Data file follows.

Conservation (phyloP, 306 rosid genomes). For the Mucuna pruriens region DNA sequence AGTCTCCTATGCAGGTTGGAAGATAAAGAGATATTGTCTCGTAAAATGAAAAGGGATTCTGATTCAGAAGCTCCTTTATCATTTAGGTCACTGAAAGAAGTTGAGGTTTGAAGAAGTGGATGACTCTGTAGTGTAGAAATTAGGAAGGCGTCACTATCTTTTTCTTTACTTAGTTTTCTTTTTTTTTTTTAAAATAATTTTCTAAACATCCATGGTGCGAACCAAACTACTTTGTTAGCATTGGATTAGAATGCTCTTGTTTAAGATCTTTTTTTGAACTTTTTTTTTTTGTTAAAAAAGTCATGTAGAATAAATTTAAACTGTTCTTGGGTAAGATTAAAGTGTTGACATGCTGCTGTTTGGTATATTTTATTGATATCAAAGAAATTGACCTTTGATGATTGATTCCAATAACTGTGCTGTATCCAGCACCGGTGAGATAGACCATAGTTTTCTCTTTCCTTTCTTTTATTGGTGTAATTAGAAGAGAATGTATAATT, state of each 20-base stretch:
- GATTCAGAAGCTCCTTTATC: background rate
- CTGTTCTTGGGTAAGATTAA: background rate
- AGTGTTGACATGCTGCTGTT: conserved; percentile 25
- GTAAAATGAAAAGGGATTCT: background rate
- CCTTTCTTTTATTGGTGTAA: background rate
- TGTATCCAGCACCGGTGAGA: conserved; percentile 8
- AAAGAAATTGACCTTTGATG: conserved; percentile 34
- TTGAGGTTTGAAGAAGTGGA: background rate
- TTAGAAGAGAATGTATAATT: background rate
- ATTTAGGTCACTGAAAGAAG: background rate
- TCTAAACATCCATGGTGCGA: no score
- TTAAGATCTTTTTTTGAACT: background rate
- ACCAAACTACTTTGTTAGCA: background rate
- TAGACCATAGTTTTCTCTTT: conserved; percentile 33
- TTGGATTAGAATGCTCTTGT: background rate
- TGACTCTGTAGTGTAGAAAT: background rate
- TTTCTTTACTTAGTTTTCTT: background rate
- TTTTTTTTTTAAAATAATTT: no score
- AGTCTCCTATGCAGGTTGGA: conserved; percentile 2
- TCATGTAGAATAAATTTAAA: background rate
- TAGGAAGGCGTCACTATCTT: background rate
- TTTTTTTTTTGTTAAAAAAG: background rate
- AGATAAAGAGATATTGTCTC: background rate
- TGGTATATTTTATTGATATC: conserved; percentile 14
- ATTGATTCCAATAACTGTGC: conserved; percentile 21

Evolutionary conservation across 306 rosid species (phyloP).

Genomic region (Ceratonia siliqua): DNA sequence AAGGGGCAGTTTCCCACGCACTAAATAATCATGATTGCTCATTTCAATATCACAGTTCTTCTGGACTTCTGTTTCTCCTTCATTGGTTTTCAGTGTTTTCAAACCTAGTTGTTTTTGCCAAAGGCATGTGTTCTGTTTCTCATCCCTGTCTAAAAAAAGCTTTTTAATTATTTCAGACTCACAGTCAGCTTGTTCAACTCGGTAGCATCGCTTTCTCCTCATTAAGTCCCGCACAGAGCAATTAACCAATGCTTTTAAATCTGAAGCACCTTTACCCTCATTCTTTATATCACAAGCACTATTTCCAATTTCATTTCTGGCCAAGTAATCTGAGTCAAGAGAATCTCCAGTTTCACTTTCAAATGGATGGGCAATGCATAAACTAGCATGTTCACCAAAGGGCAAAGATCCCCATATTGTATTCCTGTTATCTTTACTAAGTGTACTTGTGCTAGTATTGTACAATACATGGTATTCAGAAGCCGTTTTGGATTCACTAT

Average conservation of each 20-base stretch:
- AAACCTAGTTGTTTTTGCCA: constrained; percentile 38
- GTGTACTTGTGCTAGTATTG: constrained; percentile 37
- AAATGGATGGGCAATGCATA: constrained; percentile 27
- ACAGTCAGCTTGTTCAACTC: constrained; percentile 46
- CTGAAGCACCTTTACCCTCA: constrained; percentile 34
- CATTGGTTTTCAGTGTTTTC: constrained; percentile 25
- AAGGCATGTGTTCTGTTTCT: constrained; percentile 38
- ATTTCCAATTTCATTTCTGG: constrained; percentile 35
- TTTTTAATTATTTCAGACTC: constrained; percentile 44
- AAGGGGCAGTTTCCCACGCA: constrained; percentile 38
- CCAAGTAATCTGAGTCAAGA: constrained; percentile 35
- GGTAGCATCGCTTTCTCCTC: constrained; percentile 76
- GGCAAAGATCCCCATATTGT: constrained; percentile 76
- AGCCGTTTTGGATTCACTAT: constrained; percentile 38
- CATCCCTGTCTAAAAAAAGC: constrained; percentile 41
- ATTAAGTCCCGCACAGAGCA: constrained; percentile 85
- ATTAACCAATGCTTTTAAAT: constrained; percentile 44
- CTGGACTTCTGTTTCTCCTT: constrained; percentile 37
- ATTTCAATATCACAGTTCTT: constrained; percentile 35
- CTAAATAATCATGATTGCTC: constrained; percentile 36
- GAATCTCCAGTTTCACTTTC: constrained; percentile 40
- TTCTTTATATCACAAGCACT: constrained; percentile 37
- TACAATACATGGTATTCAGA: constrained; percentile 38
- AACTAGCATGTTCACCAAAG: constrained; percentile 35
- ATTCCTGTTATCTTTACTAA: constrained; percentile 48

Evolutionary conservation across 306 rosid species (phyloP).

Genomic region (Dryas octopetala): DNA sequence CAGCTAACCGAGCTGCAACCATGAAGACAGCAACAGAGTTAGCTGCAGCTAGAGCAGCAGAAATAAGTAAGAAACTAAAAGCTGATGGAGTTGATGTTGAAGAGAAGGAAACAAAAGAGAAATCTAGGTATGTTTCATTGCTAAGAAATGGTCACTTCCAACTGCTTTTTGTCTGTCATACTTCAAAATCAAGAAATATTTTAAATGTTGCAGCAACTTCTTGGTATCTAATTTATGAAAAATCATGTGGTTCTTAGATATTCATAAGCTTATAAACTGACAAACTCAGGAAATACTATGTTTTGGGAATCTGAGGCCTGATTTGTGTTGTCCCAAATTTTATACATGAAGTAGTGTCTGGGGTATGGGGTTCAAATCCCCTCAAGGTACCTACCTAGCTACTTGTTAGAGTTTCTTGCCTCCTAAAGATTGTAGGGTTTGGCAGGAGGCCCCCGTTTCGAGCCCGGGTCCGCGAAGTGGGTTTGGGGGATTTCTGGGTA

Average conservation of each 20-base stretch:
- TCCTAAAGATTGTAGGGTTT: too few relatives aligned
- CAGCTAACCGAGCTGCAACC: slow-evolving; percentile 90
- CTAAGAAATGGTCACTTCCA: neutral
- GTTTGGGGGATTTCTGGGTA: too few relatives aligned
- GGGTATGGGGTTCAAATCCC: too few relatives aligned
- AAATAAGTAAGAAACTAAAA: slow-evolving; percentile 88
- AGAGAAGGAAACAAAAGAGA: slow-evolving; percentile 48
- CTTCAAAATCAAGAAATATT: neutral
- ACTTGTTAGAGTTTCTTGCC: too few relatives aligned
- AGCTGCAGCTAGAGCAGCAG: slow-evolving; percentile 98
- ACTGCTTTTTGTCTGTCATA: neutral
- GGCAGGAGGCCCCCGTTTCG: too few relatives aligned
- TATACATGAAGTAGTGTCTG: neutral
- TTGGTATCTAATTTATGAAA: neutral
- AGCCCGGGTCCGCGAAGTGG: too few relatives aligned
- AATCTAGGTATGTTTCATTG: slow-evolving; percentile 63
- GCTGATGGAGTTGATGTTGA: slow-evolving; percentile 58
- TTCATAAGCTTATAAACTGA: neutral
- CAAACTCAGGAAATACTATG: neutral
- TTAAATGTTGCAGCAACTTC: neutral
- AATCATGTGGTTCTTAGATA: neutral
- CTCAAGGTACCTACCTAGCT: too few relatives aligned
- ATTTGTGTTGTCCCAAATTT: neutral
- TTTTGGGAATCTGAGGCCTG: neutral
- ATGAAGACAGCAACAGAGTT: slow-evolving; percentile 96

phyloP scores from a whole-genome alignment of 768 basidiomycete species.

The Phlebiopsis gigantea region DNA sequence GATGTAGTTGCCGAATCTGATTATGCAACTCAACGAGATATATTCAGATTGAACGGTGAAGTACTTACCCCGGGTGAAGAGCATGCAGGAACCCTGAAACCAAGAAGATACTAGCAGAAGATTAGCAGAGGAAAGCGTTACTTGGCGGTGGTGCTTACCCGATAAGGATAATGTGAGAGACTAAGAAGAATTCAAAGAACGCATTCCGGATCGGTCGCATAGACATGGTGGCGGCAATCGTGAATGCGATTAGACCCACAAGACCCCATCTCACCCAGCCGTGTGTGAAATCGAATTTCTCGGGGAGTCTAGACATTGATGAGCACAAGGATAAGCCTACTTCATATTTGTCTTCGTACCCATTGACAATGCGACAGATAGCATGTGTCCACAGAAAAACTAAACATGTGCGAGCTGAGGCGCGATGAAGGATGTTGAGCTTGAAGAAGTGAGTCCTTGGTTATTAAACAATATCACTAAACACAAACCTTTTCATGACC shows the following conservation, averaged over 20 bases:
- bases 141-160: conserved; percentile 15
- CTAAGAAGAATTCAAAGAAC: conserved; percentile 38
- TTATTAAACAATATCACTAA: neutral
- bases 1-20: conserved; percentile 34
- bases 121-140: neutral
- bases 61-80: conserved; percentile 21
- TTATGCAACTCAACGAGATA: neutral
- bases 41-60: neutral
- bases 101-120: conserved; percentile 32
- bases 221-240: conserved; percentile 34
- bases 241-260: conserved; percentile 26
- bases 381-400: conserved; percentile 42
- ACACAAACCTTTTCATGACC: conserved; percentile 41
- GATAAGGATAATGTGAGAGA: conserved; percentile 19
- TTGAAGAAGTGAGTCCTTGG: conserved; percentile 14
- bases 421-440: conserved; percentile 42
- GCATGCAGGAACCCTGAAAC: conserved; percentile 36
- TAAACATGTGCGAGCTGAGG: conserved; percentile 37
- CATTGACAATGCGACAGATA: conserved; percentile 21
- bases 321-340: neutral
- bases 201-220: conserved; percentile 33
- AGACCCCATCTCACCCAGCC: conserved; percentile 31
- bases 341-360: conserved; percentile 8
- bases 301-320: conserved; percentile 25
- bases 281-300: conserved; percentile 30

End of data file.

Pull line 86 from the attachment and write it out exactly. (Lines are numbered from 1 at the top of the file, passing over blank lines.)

- CTAAGAAGAATTCAAAGAAC: conserved; percentile 38